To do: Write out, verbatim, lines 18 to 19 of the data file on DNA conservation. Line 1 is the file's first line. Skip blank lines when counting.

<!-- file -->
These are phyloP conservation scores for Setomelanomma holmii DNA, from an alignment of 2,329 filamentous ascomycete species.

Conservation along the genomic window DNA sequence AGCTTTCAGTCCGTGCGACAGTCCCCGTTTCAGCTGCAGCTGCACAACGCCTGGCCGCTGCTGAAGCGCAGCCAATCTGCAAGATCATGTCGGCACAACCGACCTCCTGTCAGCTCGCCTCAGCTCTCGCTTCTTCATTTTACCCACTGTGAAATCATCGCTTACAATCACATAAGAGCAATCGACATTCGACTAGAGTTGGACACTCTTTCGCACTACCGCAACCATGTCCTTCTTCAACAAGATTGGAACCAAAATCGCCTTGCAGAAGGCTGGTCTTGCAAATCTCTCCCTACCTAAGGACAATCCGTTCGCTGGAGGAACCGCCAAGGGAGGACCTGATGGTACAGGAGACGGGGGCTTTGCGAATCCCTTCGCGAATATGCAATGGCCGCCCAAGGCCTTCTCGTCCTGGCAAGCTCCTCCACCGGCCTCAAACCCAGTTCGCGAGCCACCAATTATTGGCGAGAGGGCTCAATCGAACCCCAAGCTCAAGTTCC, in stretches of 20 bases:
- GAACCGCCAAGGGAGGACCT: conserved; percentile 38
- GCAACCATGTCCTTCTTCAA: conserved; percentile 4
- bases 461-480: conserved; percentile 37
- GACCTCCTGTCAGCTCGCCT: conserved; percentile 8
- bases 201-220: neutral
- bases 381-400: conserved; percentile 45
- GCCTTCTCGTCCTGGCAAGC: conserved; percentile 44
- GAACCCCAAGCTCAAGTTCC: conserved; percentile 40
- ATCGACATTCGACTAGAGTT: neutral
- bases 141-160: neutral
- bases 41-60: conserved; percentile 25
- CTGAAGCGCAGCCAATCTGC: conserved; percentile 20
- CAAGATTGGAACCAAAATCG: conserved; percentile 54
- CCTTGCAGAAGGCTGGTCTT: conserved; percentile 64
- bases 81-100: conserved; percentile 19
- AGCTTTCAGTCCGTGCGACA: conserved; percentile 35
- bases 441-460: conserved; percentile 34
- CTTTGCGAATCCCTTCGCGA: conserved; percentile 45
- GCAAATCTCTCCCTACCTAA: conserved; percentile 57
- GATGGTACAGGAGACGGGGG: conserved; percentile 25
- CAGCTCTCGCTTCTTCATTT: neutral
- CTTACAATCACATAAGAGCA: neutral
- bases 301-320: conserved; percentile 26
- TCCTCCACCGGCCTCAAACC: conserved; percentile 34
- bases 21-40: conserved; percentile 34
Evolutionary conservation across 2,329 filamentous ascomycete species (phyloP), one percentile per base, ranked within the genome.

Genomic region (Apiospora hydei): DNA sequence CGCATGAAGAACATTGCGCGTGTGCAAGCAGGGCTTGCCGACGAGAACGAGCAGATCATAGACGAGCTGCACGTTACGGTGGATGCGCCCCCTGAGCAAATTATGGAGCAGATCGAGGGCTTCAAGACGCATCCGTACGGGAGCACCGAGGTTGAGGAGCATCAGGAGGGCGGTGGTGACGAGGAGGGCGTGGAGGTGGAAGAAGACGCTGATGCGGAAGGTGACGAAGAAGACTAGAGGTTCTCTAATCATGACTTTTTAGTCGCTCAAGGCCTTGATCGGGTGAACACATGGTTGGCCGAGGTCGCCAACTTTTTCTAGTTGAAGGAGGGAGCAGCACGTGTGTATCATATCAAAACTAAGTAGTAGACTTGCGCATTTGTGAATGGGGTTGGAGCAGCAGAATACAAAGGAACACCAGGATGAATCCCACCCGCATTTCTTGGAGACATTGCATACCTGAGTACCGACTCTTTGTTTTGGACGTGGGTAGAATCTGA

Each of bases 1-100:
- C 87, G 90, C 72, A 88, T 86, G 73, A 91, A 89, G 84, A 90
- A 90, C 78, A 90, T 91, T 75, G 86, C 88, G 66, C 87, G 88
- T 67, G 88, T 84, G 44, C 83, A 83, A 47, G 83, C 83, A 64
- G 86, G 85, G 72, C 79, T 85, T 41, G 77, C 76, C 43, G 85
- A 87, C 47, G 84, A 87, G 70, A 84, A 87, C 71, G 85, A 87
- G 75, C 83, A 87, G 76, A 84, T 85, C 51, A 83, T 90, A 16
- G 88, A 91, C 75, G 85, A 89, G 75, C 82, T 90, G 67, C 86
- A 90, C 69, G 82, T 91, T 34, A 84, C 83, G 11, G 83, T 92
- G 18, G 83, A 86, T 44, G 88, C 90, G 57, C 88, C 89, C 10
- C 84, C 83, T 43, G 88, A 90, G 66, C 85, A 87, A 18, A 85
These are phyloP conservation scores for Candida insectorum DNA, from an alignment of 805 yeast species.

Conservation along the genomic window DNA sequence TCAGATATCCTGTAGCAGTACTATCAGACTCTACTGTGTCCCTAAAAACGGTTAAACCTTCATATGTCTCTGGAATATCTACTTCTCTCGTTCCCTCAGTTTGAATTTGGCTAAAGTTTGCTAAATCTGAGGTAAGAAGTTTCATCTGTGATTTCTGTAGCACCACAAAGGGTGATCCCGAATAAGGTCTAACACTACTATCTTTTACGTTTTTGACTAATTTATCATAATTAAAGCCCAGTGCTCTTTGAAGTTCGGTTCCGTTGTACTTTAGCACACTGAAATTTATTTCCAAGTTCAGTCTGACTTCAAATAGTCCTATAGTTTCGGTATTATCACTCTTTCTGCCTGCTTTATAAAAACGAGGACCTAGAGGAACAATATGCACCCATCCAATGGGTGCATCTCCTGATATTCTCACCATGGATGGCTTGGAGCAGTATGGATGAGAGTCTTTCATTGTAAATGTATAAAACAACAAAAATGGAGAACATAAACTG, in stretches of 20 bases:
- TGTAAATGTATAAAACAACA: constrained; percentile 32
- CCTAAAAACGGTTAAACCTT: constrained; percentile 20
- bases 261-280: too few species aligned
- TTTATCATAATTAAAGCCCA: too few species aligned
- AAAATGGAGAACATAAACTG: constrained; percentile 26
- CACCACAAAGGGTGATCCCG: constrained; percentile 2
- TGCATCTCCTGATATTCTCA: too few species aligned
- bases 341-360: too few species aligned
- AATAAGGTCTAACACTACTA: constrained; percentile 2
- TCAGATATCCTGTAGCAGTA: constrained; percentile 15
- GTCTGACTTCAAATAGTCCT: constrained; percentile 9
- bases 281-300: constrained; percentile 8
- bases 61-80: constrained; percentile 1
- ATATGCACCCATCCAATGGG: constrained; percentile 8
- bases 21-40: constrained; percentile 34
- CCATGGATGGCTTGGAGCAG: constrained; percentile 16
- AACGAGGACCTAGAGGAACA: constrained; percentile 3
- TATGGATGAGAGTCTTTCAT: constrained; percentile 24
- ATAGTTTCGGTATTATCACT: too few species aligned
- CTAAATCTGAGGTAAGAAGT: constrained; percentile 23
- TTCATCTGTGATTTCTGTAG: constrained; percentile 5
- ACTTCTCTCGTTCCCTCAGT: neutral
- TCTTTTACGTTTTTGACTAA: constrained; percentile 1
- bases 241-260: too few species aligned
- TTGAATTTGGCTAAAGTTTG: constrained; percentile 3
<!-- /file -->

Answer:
- AGCTTTCAGTCCGTGCGACA: conserved; percentile 35
- bases 441-460: conserved; percentile 34